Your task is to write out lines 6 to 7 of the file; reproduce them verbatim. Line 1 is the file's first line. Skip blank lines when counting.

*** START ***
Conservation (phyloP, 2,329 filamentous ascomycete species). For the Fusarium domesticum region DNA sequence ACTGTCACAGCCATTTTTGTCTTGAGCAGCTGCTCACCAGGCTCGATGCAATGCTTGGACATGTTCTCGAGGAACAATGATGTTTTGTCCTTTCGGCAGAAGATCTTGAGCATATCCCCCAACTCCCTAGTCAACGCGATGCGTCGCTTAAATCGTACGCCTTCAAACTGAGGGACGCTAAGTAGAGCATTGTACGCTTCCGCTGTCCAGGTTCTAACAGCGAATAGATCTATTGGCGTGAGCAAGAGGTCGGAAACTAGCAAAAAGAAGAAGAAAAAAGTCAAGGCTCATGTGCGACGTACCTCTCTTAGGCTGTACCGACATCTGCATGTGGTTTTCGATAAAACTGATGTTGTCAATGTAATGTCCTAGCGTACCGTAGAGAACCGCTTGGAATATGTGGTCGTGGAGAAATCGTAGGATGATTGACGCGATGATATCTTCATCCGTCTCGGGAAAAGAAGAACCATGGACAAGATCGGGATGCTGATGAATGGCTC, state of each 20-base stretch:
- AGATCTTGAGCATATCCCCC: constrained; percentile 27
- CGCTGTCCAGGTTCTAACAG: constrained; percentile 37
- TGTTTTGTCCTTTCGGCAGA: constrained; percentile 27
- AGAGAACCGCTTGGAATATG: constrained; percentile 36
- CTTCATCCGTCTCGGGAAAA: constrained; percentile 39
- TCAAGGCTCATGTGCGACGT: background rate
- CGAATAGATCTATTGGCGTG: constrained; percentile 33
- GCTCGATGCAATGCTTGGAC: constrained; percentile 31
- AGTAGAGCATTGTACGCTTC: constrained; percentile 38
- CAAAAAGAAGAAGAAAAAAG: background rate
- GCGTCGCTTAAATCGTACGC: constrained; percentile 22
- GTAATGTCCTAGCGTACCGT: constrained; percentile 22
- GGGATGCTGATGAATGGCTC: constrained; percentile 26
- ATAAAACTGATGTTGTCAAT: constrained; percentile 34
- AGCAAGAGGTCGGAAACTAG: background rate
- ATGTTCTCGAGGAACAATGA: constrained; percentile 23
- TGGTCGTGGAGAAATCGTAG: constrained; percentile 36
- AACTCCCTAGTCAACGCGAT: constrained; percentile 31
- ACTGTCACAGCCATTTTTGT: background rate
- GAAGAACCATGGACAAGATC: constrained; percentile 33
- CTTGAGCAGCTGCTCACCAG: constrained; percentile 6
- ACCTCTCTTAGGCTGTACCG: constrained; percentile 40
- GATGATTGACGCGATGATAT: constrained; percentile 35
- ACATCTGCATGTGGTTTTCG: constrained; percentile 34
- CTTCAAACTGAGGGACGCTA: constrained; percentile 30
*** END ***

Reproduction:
- CTTCATCCGTCTCGGGAAAA: constrained; percentile 39
- TCAAGGCTCATGTGCGACGT: background rate